The Pool Area at Bluff Creek Falls
Steele, Alabama
September 3rd, 2012

I never saw the hooded Knights as the police diverted all traffic away from the area, but I remember the next day walking a couple of blocks from our hotel to visit a park dedicated to the Civil Rights struggle.  Unfortunately, while I know I took photographs on this trip, including several from the train and in Birmingham itself, I cannot find those images.  Nor do I have any memory of returning to the Amtrak station, boarding the train or the return trip to New Orleans.

Yes, George Wallace's wife has a street named for her
Tuscaloosa, Alabama
September 3rd, 2012

My second trip across Alabama was in September, 2012, when Kevin and I drove from Columbus, Ohio to Starkville, Mississippi, and spent a night outside of Steele, Alabama en route.  On this trip, we entered Alabama from Georgia on Interstate 59, capturing the Welcome sign shown at the head of this post.  We stopped for supper in Gadsden, then proceeded on to Steele where we stayed in a cabin at Bluff Creek Falls.  We had been driving through torrential rains as we skirted the path of Hurricane Isaac, and the grounds at Bluff Creek were drenched.  As a result, we spent no time in what looked to be a lovely pool, were the weather better, but the friendliness and hospitality of the hosts and campers were unmatched and we had a very pleasant evening there, albeit inside.

US Highway 82, Western Alabama
September 3rd, 2012

The next morning, we reloaded the Saab and headed on through Birmingham, Tuscaloosa, where Kevin had his very first Waffle House experience and got a Waffle House cap for being a “virgin,” and then on across western Alabama on U.S. 82, crossing into Mississippi just east of the town of Columbus.  All of the pictures accompanying this post are from the 2012 drive.

Sunday, July 24, 2016

Wherever you go, there you are

I’ve been doing a lot of driving lately.  Drove to Butte and Bozeman then back home a couple of weeks ago.  Last week, I drove to Republic, Washington and back, then yesterday to Colfax, Washington and back.  And this morning I meditated over my morning coffee on the deck that it is surely true that it’s the journey that counts, not the destination.  My dad was a destination driver.  Every year we’d load up the car and drive to the cabin in the Bitterroot mountains west of Stevensville.  Roughly 900 miles one way, and we’d stop only for gas, quick meals (get your potty breaks at one or the other), and maybe 3 to 5 hours in a motel in Winnemucca.  Once I started driving, the motel stops were a thing of the past.  He’d often comment (like every time we drove Highway 12 up the Idaho side of Lolo Pass), “One of these days, I’m going to fish that stream” referring to the Lochsa River.  He died without ever stopping to fish the Lochsa.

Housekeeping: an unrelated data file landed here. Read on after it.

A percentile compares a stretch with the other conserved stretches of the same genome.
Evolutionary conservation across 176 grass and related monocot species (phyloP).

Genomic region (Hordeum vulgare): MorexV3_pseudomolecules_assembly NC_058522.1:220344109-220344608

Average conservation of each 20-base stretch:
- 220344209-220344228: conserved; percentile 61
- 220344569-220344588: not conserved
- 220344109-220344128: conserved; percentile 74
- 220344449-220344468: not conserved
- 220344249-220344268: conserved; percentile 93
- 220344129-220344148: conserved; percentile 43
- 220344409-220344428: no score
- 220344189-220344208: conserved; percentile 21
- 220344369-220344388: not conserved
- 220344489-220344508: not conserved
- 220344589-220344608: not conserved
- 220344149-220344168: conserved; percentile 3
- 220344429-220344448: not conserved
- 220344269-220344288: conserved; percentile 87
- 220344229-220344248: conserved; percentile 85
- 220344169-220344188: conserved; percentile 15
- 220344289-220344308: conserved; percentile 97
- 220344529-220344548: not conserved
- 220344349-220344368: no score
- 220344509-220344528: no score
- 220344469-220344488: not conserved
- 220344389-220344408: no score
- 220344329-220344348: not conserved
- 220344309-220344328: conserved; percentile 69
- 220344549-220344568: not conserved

Along U.S. Highway 12
Taken 4/21/16

I used to be a destination driver,too.  Guess that’s one thing I got from my dad.  But yesterday’s journey through the Palouse opened my eyes.  You see, if you’re a destination driver, the roads through the Palouse seem endless and boring.  Up one hill, down the next, through a valley that seems more like a canyon, then rinse and repeat.  Over and over, world without end, until you finally arrive at your destination.  I’ve done that a lot in the past, driving to Moscow or Pullman for meetings or to visit friends.  Driving to Walla Walla and beyond on my way to or from a visit to Mother.  And heaven help you if you’re driving from Pullman to Connell, a distance of 98 miles along Washington Route 26 that Mapquest says will take you 1 hour and 43 minutes, but will feel like it’s taking f*o*r*e*v*e*r because there’s no change in the scenery as you cross the Palouse.  OK, let’s be honest.  There’s no change if all you’re looking at is the road.  The hills, valleys, fields and farms tend to look alike when you’re seeing them out the corner of your eye.

(The attendant at the convenience store next door suggested that the "130 year old men" said it was a transfer station, from the time the railroad passed through the valley.  Works for me.)
Rockford, Washington